Stock Exchanges Mixed ahead of US Jobs Data
STOCK EXCHANGES – Stock markets were mixed around the world, with investors awaiting US jobs data and Asia seeing thinned holiday trading. Meanwhile, Europe expects to open higher.
In Asia, markets remained in tight ranges due to low-volume trading sessions amid a holiday. Hong Kong stocks gained 0.4 percent, Korea’s KOSPI lost 0.5 percent, Australian markets jumped 0.1 percent, and New Zealand markets slipped 0.3 percent.
China and Japan are set to continue trading on Monday and Tuesday, respectively.
In Europe, stocks are expected to kick off the trading session on a high note. In London, the FTSE futures were 0.2 percent higher. In Germany, the DAX futures were 0.1 percent higher.
On the flipside, Wall Street stocks closed the previous session lower, with losses in the Oil & Gas, Basic Materials, and Technology sectors leading the drop.
The Dow Jones Industrial Average shed 0.46 percent. The S&P 500 index dropped 0.21 percent, while the NASDAQ Composite Index declined 0.16 percent.
The CBOE Volatility index that measures the S&P 500 options’ implied volatility lost 2.57 percent, reaching 14.42.
Energy shares were down due to plummeting oil prices after US crude production output set a new record. However, the losses were limited by the worsening political crisis in Venezuela as well as the stopping of oil sanction waivers by the US.
Economic Data and Other Markets
Investors are on standby for the US employment figures scheduled for later in the day. The median forecast was 185,000 net new jobs for April, with unemployment rate around 3.8 percent.
A robust official data would solidify the belief that the world’s biggest economy is on its way to the longest growth ever. This would also strengthen the dollar and the outlook for corporate earnings.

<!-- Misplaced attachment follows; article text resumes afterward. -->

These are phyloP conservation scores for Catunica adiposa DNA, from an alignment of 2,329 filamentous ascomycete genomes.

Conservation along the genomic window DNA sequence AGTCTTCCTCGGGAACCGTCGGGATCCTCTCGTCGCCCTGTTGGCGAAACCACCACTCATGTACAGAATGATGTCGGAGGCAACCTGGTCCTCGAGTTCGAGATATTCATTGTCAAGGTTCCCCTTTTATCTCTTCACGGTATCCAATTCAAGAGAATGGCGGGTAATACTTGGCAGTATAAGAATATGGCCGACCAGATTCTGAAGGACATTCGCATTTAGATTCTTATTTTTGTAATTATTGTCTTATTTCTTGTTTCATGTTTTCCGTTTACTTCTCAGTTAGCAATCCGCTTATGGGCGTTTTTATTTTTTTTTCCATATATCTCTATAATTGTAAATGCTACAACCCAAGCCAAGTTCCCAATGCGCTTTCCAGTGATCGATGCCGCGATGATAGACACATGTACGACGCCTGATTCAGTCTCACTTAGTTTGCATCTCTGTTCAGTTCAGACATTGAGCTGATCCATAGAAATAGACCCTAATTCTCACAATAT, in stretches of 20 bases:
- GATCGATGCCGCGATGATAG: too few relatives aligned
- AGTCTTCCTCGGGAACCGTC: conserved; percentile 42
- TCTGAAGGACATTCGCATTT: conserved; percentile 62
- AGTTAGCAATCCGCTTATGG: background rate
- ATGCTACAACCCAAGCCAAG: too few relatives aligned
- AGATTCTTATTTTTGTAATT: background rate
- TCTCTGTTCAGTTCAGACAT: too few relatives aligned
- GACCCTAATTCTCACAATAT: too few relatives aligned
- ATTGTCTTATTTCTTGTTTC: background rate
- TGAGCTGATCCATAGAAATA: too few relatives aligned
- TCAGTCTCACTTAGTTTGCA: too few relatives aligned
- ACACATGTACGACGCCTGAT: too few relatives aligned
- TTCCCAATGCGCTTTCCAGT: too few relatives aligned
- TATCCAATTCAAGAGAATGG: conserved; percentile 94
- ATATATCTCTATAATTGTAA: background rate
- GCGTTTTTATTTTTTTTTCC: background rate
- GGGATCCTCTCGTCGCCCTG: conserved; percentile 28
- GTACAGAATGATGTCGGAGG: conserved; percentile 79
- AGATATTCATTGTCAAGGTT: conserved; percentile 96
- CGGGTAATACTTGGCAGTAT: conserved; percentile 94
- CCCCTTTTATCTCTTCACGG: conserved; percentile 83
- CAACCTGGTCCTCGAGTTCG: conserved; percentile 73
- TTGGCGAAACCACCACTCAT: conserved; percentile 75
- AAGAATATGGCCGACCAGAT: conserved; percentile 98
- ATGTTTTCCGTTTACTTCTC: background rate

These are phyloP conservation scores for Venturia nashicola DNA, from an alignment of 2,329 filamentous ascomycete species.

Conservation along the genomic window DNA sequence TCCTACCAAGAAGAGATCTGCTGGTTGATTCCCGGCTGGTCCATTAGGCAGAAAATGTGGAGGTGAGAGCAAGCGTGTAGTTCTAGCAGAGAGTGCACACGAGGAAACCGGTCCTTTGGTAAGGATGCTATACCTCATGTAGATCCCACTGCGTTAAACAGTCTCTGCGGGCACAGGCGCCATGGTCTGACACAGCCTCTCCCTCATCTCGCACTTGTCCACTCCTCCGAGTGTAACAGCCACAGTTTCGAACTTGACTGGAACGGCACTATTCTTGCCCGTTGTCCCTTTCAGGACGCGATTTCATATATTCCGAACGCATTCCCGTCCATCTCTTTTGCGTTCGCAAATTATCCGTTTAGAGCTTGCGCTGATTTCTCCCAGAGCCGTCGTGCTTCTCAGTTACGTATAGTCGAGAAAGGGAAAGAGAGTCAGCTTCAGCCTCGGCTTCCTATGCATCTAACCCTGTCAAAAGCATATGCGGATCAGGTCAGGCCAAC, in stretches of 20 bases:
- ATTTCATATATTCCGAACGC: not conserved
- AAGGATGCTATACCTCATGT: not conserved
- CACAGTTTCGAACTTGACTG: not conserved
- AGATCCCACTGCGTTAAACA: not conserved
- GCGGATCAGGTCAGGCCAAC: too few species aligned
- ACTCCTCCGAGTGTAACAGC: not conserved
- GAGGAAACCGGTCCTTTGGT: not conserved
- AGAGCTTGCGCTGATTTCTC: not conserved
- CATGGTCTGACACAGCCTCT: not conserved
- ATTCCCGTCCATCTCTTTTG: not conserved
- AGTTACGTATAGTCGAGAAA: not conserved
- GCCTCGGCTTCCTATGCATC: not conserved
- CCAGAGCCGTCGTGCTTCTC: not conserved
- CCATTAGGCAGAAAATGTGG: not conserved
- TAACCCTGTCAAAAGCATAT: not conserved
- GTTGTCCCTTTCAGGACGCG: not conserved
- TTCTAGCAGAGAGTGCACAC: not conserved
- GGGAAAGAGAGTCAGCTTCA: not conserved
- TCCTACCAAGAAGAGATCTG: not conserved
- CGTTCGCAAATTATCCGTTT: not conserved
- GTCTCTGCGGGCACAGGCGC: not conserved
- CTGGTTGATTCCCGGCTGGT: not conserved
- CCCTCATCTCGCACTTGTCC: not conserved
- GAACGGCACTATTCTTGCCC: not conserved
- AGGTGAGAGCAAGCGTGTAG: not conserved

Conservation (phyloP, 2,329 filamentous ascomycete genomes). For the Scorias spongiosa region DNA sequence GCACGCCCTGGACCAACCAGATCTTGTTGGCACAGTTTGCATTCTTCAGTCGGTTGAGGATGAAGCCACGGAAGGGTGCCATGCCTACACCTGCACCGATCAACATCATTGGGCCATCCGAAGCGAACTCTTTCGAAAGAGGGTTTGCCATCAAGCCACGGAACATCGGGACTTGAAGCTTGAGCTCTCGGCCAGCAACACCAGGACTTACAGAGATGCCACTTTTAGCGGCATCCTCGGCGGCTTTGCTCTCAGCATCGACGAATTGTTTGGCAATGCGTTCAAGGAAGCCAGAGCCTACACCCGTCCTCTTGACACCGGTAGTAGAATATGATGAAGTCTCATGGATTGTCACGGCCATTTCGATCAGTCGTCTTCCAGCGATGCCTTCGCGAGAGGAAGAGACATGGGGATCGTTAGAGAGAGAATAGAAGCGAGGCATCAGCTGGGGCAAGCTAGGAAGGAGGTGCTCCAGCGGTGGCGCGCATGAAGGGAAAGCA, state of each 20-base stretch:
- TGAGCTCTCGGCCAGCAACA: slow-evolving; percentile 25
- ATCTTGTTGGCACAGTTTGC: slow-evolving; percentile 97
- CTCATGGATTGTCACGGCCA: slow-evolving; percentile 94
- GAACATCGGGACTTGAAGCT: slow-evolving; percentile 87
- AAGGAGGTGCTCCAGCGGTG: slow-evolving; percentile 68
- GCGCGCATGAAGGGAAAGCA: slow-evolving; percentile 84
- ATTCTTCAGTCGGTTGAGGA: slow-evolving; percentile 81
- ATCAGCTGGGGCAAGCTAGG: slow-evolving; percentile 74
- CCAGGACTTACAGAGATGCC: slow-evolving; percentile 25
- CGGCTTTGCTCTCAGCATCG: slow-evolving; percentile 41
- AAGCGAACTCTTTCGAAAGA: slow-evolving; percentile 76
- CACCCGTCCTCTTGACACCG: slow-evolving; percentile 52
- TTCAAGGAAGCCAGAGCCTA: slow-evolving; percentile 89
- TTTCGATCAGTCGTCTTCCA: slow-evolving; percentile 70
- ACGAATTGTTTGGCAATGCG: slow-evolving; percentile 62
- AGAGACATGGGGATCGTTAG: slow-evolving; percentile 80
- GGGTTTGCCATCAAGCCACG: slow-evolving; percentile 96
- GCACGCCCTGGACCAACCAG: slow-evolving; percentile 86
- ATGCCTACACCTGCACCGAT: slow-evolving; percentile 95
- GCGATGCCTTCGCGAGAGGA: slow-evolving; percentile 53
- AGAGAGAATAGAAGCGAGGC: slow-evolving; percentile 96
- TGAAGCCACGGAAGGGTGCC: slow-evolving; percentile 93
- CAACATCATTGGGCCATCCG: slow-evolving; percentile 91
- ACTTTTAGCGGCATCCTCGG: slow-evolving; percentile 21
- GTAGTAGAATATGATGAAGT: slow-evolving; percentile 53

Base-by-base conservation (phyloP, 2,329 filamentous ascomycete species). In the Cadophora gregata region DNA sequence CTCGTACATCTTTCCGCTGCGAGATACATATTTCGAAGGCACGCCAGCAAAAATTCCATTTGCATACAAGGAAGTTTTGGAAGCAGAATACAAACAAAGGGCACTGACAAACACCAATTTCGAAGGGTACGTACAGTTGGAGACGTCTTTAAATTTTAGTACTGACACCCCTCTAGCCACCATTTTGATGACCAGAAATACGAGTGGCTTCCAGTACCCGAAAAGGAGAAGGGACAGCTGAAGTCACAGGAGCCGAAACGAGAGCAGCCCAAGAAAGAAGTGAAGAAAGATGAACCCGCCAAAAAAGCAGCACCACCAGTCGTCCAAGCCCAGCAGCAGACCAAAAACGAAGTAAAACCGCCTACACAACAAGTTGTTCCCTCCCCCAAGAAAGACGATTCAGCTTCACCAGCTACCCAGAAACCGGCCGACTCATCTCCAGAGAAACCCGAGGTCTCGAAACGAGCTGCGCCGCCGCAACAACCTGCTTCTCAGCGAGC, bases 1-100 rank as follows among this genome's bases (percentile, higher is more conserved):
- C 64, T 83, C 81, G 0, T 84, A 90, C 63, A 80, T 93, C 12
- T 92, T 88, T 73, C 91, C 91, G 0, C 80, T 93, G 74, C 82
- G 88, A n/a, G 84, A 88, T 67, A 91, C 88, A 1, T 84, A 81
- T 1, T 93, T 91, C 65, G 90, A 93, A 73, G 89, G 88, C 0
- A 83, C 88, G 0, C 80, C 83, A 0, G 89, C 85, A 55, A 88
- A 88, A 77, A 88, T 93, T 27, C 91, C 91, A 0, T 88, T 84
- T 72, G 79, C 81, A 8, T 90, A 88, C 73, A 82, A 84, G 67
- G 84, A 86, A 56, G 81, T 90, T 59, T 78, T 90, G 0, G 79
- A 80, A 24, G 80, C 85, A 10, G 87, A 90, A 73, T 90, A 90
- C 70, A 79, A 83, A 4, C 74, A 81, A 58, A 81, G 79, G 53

“There’ll be more than one eye on what the report says about average earnings growth that’s expected to grow a meager 0.1 percent,” said an economist at National Australia Bank.
Global stocks have strengthened so far this year, with the S&P 500 climbing over 16 percent. However, further gains will be difficult to attain, according to analysts at Capital Economics.
“Investors are still too optimistic about the outlook for earnings growth. As earnings disappoint, we think that stock markets will drop around the world,” they said.
Meanwhile, in the currency markets, the Aussie and kiwi weakened in the early trade, with speculators betting that both currencies will see interest rate cuts by next week.
The Australian dollar declined below the $0.7000 level, touching its lowest since early January. The kiwi dollar slid closer to a five-month trough of $0.6581.
On the other hand, the dollar index was last seen at 97.842, closing in toward a two-year peak of 98.33 hit last week.
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